2018-2019 Season Recap
Fresh off a 6-year contract extension and Clemson’s first NCAA tournament appearance since 2011, head coach Brad Brownell’s squad had high expectations. The Tigers returned 4 of their top 6 scorers and expected to make consecutive trips to March Madness. As has been the case many times during Brownell’s 9-year tenure, Clemson underperformed. The season essentially started in April 2018 as they were seemingly the odds on favorite to land high school sensation Zion Williamson. However, Zion picked Duke
after Coach K went to Zion’s house and begged on hands and knees with some financial incentive to play for Coach K. The Tigers finished the season 20-14 but without a NCAA tournament appearance. Instead, they were knocked out in the second round of the NIT by Wichita St 63-55.
As highlighted in red above, Clemson loses 4 of their top 5 scorers, including the only double digit scorers from last year (Marcquise Reed, Elijah Thomas, and Shelton Mitchell). The Tigers return just 36% of their minutes played and 26% of their scoring. Reed and Thomas were far and away Clemson’s best players last year. Reed averaged 19.4 points and 5.5 rebounds, while leading the team in assists and steals. Meanwhile, Thomas was a defensive menace recording 74 blocked shots and 26 steals, and boasting a double digit box score plus/minus (10.6).
Who’s Coming In?
From the high school ranks, the Tigers bring in 2 consensus top-150 guards in Chase Hunter and Al-Amir Dawes. Both Hunter and Dawes figure to factor into the rotation as freshman given the loss Reed and Mitchell at guard. Clemson also brings in 2 high profile transfer wings in Tevin Mack and Khavon Moore. Mack has bounced around as Clemson will become the 3rd school he will play for in 4 years. In the 2016-17 season, Mack was a huge factor for the Texas Longhorns before getting suspended for violation of team rules. Last year Mack suited up for Alabama, but did not have as profound of an effect as many had hoped (9 points and 3.3 rebounds). Texas Tech transfer Khavon Moore missed the first half of the season due to a broken leg, and logged just 2 minutes in a January matchup against Iowa St. Texas Tech announced in February he would not play the rest of the season despite Khavon saying he was 100% healthy. Clemson is seeking a waiver for immediate eligibility but has yet to receive word from the NCAA.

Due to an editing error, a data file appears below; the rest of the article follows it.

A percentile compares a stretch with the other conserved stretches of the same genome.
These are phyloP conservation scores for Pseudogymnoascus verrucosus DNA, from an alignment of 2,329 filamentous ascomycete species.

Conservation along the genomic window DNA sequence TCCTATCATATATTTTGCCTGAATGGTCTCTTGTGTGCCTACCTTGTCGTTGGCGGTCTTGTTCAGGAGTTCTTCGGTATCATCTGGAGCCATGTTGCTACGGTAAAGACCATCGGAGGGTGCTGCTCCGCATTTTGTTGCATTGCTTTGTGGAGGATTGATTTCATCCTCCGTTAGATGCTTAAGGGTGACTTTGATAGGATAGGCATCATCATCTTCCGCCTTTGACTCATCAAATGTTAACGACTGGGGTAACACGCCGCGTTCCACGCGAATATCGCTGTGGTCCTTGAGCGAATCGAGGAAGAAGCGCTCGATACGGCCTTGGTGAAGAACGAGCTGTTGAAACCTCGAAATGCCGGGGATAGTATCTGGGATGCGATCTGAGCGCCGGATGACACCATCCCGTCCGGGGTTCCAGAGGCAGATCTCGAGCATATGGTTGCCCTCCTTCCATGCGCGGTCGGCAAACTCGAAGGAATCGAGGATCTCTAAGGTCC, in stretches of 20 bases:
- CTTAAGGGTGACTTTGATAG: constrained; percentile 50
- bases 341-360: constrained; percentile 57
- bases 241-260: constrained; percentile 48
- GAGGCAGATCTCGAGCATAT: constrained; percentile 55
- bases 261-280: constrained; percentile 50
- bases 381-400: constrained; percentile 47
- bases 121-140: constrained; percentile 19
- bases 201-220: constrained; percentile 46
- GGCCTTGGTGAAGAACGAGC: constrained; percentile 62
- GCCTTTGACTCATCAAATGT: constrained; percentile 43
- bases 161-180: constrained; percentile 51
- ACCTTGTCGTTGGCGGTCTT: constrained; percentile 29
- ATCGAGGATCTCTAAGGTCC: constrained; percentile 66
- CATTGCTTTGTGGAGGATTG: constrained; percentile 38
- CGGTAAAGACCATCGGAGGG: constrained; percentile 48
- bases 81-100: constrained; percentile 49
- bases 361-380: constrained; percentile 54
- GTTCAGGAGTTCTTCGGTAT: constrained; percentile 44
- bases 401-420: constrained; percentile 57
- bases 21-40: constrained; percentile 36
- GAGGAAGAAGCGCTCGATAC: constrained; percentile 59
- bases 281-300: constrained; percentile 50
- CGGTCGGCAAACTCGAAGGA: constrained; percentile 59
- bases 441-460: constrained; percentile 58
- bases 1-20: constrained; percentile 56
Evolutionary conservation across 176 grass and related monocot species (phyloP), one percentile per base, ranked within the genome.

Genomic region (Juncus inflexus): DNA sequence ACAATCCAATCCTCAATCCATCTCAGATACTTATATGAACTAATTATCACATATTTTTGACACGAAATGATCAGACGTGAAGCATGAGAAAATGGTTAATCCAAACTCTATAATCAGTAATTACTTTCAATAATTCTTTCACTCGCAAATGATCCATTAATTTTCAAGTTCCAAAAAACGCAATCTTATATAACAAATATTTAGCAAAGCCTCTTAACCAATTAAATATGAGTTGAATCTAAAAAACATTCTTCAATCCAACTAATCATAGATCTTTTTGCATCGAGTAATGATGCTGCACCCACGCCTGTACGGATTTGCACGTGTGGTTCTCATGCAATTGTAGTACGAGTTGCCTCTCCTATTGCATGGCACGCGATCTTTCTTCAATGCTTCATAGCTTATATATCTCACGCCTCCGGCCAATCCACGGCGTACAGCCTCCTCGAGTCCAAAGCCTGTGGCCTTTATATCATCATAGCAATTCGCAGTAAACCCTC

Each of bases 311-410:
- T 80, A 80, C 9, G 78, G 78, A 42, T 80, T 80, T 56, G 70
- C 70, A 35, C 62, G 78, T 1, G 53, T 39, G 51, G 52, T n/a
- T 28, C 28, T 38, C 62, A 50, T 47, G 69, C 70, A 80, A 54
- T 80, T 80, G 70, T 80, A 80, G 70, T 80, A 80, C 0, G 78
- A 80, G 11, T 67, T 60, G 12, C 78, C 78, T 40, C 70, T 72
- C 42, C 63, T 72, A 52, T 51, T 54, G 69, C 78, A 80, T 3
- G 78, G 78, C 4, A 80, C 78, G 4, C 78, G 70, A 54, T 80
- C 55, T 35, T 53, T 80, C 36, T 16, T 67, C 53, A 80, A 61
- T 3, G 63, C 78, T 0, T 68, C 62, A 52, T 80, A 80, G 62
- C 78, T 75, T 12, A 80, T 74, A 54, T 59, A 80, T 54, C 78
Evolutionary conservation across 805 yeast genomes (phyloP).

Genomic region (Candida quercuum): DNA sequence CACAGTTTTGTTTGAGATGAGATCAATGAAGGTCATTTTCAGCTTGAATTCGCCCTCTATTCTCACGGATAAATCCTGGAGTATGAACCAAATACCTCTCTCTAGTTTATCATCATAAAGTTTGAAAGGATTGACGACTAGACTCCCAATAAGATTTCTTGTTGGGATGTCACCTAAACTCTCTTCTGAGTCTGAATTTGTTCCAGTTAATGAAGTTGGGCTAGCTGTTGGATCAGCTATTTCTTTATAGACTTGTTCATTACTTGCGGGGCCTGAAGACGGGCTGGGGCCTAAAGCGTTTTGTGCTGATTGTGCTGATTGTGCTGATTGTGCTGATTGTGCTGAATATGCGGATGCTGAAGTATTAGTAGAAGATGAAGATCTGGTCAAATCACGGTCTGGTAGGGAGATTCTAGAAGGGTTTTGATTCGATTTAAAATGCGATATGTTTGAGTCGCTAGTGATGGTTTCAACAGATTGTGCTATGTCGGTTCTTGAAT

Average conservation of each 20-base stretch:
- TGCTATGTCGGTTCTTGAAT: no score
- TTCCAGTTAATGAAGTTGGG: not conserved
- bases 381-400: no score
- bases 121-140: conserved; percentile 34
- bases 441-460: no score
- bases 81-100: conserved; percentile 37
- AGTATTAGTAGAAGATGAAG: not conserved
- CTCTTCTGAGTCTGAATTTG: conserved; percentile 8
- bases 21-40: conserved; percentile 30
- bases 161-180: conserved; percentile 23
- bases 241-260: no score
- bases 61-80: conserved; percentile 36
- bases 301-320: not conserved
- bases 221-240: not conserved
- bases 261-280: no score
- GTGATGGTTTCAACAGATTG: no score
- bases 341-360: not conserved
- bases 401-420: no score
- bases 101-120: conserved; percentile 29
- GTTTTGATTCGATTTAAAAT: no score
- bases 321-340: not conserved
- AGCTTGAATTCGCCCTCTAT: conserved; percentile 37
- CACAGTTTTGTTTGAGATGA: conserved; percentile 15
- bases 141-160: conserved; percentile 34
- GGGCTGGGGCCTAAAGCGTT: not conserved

This figures to be a rebuilding year for the Tigers. Look for Tevin Mack to lead the way from a scoring standpoint. Junior forward Aamir Sims will need to build on his output of 8.1 points and 4.6 rebounds last year. Sims has the making of a star, but has struggled with consistency. Late in non-conference play last year Sims had a 3-game stretch of 23, 9, and 15 points (56% shooting) followed by a 3-game stretch of 5, 3, and 2 points (19% shooting). With Clyde Trapp likely out for the season with a torn ACL, look for freshman Al-Amir Dawes to play a big factor in Clemson’s rotation, potentially leading the Tigers in assists.
Keys to Victory for Tech
- Attack Clemson bigs. Trey Jemison will likely get the start for the Tigers at center, but the sophomore only received 3.6 minutes per game last season. Behind him? Division III graduate transfer Paul Grinde. The Jackets should look attack Clemson’s biggest uncertainty on the drive, in the post, and on the glass.
- Make Clemson shoot 3s. Last season the Tigers shot below 33% from 3, which was good for 257th in the country. Their returning players were even worse, shooting below 31% from distance. In addition, neither Tevin Mack (33%) or freshman Al-Amir Dawes (31%) are strong shooters from range.
- Apply heavy ball pressure. Clemson only has 1 active player on the roster who averaged more than 15 minutes per game and multiple freshman ball handlers are expected to factor into the rotation. Georgia Tech should look to pressure Clemson’s inexperienced players to force turnovers and create easy transition buckets.